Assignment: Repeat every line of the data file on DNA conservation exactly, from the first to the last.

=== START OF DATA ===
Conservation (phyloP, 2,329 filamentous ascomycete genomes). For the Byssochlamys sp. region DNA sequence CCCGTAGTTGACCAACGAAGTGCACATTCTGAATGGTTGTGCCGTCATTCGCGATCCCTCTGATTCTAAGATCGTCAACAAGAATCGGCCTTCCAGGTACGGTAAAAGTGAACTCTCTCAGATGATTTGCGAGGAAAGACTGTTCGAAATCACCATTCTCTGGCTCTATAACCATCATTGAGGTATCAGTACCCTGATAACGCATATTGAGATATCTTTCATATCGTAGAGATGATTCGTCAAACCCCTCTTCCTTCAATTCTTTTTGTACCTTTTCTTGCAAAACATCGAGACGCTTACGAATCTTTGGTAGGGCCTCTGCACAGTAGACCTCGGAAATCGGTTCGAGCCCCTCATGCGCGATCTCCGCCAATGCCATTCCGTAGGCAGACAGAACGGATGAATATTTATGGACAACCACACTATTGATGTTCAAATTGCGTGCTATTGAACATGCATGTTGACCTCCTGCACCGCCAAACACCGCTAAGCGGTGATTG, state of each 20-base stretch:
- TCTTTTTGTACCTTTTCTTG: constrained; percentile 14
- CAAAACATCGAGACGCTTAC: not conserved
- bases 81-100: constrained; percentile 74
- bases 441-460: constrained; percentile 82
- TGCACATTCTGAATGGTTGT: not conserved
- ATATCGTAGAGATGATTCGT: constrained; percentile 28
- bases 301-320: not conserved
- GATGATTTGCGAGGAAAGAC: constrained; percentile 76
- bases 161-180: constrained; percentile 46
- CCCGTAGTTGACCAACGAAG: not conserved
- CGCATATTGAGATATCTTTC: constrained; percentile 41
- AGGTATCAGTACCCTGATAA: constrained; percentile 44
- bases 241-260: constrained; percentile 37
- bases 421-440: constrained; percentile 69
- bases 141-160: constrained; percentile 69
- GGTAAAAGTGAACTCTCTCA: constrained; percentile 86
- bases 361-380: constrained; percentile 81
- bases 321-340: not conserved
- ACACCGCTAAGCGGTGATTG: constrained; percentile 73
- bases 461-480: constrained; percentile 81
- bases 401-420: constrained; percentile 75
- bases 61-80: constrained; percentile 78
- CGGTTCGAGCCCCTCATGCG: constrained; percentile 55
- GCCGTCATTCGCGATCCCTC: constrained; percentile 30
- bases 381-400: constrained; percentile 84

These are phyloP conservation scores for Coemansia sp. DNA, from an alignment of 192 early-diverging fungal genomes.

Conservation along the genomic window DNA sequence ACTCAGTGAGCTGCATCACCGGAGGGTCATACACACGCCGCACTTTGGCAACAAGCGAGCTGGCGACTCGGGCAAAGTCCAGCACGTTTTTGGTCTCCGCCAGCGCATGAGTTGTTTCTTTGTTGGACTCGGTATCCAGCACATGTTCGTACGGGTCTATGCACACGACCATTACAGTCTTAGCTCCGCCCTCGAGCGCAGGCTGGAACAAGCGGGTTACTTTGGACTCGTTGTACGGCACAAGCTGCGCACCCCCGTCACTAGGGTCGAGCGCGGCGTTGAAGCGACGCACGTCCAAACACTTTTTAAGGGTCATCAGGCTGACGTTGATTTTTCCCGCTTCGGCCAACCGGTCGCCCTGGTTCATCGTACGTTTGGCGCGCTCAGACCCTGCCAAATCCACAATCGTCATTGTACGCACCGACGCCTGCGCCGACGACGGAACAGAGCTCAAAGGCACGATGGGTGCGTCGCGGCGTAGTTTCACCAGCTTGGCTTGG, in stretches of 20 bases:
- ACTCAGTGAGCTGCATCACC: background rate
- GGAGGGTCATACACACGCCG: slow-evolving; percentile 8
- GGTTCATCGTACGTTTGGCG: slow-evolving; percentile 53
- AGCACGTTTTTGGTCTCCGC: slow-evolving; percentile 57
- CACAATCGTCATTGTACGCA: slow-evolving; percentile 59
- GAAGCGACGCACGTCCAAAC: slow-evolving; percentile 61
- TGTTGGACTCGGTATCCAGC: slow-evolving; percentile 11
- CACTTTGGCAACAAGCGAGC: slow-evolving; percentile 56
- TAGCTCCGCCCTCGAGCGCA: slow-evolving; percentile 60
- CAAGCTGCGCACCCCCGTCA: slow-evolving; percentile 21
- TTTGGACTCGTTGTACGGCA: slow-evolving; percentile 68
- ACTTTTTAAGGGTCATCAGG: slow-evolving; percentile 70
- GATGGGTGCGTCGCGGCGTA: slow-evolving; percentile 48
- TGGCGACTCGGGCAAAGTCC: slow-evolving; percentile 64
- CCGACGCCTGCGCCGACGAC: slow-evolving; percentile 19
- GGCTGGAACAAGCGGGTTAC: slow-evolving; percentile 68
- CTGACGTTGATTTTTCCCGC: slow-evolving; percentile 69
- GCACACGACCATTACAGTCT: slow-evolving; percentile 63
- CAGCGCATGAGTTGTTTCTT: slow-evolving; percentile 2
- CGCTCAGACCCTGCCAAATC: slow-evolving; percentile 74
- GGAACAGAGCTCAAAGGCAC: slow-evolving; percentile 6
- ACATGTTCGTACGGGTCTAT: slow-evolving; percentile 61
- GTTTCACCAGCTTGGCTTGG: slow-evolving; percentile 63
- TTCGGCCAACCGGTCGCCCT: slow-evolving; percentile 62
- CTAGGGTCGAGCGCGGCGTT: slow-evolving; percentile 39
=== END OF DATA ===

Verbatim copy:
Conservation (phyloP, 2,329 filamentous ascomycete genomes). For the Byssochlamys sp. region DNA sequence CCCGTAGTTGACCAACGAAGTGCACATTCTGAATGGTTGTGCCGTCATTCGCGATCCCTCTGATTCTAAGATCGTCAACAAGAATCGGCCTTCCAGGTACGGTAAAAGTGAACTCTCTCAGATGATTTGCGAGGAAAGACTGTTCGAAATCACCATTCTCTGGCTCTATAACCATCATTGAGGTATCAGTACCCTGATAACGCATATTGAGATATCTTTCATATCGTAGAGATGATTCGTCAAACCCCTCTTCCTTCAATTCTTTTTGTACCTTTTCTTGCAAAACATCGAGACGCTTACGAATCTTTGGTAGGGCCTCTGCACAGTAGACCTCGGAAATCGGTTCGAGCCCCTCATGCGCGATCTCCGCCAATGCCATTCCGTAGGCAGACAGAACGGATGAATATTTATGGACAACCACACTATTGATGTTCAAATTGCGTGCTATTGAACATGCATGTTGACCTCCTGCACCGCCAAACACCGCTAAGCGGTGATTG, state of each 20-base stretch:
- TCTTTTTGTACCTTTTCTTG: constrained; percentile 14
- CAAAACATCGAGACGCTTAC: not conserved
- bases 81-100: constrained; percentile 74
- bases 441-460: constrained; percentile 82
- TGCACATTCTGAATGGTTGT: not conserved
- ATATCGTAGAGATGATTCGT: constrained; percentile 28
- bases 301-320: not conserved
- GATGATTTGCGAGGAAAGAC: constrained; percentile 76
- bases 161-180: constrained; percentile 46
- CCCGTAGTTGACCAACGAAG: not conserved
- CGCATATTGAGATATCTTTC: constrained; percentile 41
- AGGTATCAGTACCCTGATAA: constrained; percentile 44
- bases 241-260: constrained; percentile 37
- bases 421-440: constrained; percentile 69
- bases 141-160: constrained; percentile 69
- GGTAAAAGTGAACTCTCTCA: constrained; percentile 86
- bases 361-380: constrained; percentile 81
- bases 321-340: not conserved
- ACACCGCTAAGCGGTGATTG: constrained; percentile 73
- bases 461-480: constrained; percentile 81
- bases 401-420: constrained; percentile 75
- bases 61-80: constrained; percentile 78
- CGGTTCGAGCCCCTCATGCG: constrained; percentile 55
- GCCGTCATTCGCGATCCCTC: constrained; percentile 30
- bases 381-400: constrained; percentile 84

These are phyloP conservation scores for Coemansia sp. DNA, from an alignment of 192 early-diverging fungal genomes.

Conservation along the genomic window DNA sequence ACTCAGTGAGCTGCATCACCGGAGGGTCATACACACGCCGCACTTTGGCAACAAGCGAGCTGGCGACTCGGGCAAAGTCCAGCACGTTTTTGGTCTCCGCCAGCGCATGAGTTGTTTCTTTGTTGGACTCGGTATCCAGCACATGTTCGTACGGGTCTATGCACACGACCATTACAGTCTTAGCTCCGCCCTCGAGCGCAGGCTGGAACAAGCGGGTTACTTTGGACTCGTTGTACGGCACAAGCTGCGCACCCCCGTCACTAGGGTCGAGCGCGGCGTTGAAGCGACGCACGTCCAAACACTTTTTAAGGGTCATCAGGCTGACGTTGATTTTTCCCGCTTCGGCCAACCGGTCGCCCTGGTTCATCGTACGTTTGGCGCGCTCAGACCCTGCCAAATCCACAATCGTCATTGTACGCACCGACGCCTGCGCCGACGACGGAACAGAGCTCAAAGGCACGATGGGTGCGTCGCGGCGTAGTTTCACCAGCTTGGCTTGG, in stretches of 20 bases:
- ACTCAGTGAGCTGCATCACC: background rate
- GGAGGGTCATACACACGCCG: slow-evolving; percentile 8
- GGTTCATCGTACGTTTGGCG: slow-evolving; percentile 53
- AGCACGTTTTTGGTCTCCGC: slow-evolving; percentile 57
- CACAATCGTCATTGTACGCA: slow-evolving; percentile 59
- GAAGCGACGCACGTCCAAAC: slow-evolving; percentile 61
- TGTTGGACTCGGTATCCAGC: slow-evolving; percentile 11
- CACTTTGGCAACAAGCGAGC: slow-evolving; percentile 56
- TAGCTCCGCCCTCGAGCGCA: slow-evolving; percentile 60
- CAAGCTGCGCACCCCCGTCA: slow-evolving; percentile 21
- TTTGGACTCGTTGTACGGCA: slow-evolving; percentile 68
- ACTTTTTAAGGGTCATCAGG: slow-evolving; percentile 70
- GATGGGTGCGTCGCGGCGTA: slow-evolving; percentile 48
- TGGCGACTCGGGCAAAGTCC: slow-evolving; percentile 64
- CCGACGCCTGCGCCGACGAC: slow-evolving; percentile 19
- GGCTGGAACAAGCGGGTTAC: slow-evolving; percentile 68
- CTGACGTTGATTTTTCCCGC: slow-evolving; percentile 69
- GCACACGACCATTACAGTCT: slow-evolving; percentile 63
- CAGCGCATGAGTTGTTTCTT: slow-evolving; percentile 2
- CGCTCAGACCCTGCCAAATC: slow-evolving; percentile 74
- GGAACAGAGCTCAAAGGCAC: slow-evolving; percentile 6
- ACATGTTCGTACGGGTCTAT: slow-evolving; percentile 61
- GTTTCACCAGCTTGGCTTGG: slow-evolving; percentile 63
- TTCGGCCAACCGGTCGCCCT: slow-evolving; percentile 62
- CTAGGGTCGAGCGCGGCGTT: slow-evolving; percentile 39